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Human Resources
May 1, 2015

What Employees Want From Their Managers

Sponsored Content provided by Dallas Romanowski - Managing Partner, Cornerstone Business Advisors

Understanding what your employees want from you is usually no mystery, if you take the time to figure it out. And if you put in the effort, you’ll almost certainly improve employee engagement in ways that will help your organization grow.
 
How important is employee engagement? Last month, I wrote an Insights that quoted a Gallup survey on employee engagement. The February 2015 survey showed that less than one-third of Americans were engaged in their jobs – a statistic that has remained consistent for many years.
 
When it comes to the question, “Why are employees not engaged?,” Gallup points the finger directly at managers. Gallup’s research shows that managers account for as much as 70 percent of variance in employee engagement scores.
 
From this data, Gallup suggests that most managers aren’t creating an environment where employees feel valued, motivated or even comfortable. Let’s face it, most of us – Gallup says 1 in 2 of us – have left a job to get away from a bad manager and improve our quality of life.
 
Thankfully, Gallup gives us more than just the bad news by listing two things that clearly work to make employees happy: reliable, meaningful and consistent communication; and a focus on employees’ strengths as much as weaknesses.
 
Consistent, Meaningful Conversation
 
Let’s talk about communication first. Gallup’s research suggests that communication with employees can happen through many avenues – phone calls, email, text messages and face-to-face meetings. According to Gallup, managers who are most successful in engaging their employees use a combination of face-to-face discussions, phone and electronic communication. They also return messages from employees within 24 hours.
 
Employees who communicate regularly with their managers report that they feel more engaged, and that their managers know what project or tasks they are working on.
 
Employees also want their managers to know what is going on in their lives outside of work, according to Gallup. People surveyed who felt as if their managers were invested in them personally were more likely to report being engaged in their work roles.
 
The goal with this kind of communication is not to be an employee’s best friend or confidant. It is to create a workplace where employees feel appreciated and trusted. With this confidence, they will be more likely to bring up new ideas, challenge old assumptions, and support other team members.
 
That leads us to Gallup’s next finding.
 
Acknowledging Strengths, not just Weaknesses
 
If you want to create a culture where employees are engaged in their work, then you must focus on what they do right while acknowledging the areas in which they need to improve. Gallup backs up this idea with a current study that showed that 67 percent of employees who felt that their managers focused on their strengths or positive characteristics were engaged at work, compared to 31 percent of employees who said their managers focused strongly on their weaknesses.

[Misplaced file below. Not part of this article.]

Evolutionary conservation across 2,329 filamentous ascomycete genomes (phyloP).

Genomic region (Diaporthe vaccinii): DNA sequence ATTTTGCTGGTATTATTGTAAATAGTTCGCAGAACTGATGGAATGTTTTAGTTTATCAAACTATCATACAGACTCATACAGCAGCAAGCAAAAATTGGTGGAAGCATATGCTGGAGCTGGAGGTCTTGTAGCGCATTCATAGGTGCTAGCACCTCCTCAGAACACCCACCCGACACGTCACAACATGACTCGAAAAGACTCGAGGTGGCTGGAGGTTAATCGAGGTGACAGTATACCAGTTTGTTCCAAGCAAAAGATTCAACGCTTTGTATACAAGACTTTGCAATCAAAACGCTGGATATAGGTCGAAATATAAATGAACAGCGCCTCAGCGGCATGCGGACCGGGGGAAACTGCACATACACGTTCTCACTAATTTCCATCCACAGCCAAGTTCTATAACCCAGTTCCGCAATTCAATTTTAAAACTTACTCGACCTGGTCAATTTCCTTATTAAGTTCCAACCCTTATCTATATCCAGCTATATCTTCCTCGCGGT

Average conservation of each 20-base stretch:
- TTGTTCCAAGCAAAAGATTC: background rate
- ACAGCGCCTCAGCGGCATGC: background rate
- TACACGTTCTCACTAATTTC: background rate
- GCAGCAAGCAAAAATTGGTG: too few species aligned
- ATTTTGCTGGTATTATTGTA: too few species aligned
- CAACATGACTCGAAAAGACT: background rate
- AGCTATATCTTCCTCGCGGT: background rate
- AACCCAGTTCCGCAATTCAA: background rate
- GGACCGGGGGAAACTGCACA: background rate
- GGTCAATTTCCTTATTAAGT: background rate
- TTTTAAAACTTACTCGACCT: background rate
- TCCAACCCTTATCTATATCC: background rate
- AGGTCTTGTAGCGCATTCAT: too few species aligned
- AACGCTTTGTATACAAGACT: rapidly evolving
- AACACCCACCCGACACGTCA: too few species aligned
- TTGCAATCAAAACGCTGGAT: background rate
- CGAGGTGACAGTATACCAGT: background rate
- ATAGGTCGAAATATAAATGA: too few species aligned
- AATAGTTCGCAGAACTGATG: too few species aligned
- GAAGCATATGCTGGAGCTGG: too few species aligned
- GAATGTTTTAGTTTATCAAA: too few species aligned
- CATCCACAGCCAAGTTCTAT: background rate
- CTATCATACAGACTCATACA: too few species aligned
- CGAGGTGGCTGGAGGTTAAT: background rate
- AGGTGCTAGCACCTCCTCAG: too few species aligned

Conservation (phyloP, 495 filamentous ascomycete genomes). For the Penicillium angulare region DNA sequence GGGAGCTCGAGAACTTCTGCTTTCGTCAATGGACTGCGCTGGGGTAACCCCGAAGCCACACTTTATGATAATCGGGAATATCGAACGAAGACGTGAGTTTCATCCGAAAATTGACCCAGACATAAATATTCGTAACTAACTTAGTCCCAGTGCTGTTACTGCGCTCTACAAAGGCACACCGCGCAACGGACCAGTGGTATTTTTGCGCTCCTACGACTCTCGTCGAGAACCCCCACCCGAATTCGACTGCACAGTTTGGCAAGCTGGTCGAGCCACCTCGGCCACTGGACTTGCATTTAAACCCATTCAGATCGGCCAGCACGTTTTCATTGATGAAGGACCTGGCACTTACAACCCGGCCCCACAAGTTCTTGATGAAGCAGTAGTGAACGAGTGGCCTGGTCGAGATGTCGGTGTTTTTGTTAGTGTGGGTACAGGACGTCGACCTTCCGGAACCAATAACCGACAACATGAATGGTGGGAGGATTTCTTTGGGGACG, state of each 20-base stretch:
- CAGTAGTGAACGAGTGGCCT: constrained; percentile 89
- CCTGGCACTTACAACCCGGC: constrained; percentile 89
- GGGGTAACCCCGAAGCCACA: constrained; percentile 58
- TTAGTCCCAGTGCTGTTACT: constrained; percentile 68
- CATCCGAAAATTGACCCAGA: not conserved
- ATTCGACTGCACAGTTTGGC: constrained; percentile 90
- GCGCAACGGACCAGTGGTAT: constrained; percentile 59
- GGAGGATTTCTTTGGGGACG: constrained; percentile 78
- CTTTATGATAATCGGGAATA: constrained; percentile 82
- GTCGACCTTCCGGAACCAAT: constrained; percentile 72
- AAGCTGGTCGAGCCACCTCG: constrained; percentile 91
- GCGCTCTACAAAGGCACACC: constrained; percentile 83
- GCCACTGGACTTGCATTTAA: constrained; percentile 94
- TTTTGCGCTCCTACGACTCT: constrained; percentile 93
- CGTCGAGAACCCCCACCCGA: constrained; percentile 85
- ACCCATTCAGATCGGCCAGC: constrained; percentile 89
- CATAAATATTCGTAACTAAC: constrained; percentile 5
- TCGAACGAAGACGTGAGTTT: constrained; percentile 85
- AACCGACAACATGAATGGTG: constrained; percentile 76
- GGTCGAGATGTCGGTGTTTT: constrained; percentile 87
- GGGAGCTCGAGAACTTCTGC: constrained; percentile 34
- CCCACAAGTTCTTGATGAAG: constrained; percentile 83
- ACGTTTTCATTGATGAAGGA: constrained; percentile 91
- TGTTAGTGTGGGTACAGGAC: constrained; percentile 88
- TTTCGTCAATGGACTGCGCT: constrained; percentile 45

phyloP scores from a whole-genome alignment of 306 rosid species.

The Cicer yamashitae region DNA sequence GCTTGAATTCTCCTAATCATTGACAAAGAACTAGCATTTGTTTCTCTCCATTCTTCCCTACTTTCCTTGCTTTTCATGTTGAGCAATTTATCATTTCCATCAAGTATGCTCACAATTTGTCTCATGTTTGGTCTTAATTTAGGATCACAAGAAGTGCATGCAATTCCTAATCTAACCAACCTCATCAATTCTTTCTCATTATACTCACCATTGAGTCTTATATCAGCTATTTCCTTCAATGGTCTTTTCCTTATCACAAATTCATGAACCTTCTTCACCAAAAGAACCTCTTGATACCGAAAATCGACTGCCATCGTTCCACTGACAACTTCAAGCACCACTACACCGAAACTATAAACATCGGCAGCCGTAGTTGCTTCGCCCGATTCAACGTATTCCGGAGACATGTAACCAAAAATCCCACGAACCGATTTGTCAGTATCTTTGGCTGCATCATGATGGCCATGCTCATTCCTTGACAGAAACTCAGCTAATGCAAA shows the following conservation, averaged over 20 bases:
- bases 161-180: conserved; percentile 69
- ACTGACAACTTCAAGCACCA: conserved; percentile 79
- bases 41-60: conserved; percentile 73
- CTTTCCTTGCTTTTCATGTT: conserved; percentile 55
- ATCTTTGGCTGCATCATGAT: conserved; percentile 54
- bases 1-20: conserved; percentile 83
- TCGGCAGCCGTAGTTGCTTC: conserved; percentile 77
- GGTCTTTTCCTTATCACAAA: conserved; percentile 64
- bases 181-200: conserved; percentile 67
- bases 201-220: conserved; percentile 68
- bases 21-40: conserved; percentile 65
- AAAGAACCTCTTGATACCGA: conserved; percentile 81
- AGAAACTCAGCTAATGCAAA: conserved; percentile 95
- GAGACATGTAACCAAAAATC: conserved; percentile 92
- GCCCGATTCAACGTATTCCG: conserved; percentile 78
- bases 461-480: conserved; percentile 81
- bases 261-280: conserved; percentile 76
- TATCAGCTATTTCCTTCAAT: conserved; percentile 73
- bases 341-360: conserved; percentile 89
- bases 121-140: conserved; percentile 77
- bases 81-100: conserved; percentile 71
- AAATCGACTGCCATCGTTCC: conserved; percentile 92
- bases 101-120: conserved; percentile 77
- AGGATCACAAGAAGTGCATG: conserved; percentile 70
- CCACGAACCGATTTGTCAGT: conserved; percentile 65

Managers who help their employees build on their strengths can boost engagement even more. Ways to do that include placing employees in jobs where they can use their skills and knowledge to their fullest; learning more about their work and in career goals; and providing the coaching and resources to help them reach those goals.
 
Change is Hard
 
Of course, shifting your own managerial style to boost engagement can be uncomfortable. If you’re a private person, or someone who feels overwhelmed by your to-do list, you may not want to hear that your employees want to communicate with you regularly. You may have a hard time finding and focusing on the positive when the negative seems so obvious.
 
But you must do it, if you want to see things improve for your organization.
 
If you have a difficult time getting started, consider hiring a coach for yourself and your other managers. Cornerstone Business Advisors, we offer a range of services and products to help organizations improve employee engagement, including performance management and leadership coaching.
 
You also can read articles we write and share on the topic on our website.
 
The Cornerstone Business Advisors team includes former C-Level executives, successful entrepreneurs and advisors who offer unmatched experience in delivering advanced, custom-tailored, results-oriented solutions for business leaders. Cornerstone has worked with hundreds of companies that range from fast-growth start-ups to Fortune 500 corporations. It developed the Performance Culture System™ to help clients implement best practices and drive high performance throughout their organization. For more information, visit www.PerformanceCulture.com or email [email protected].

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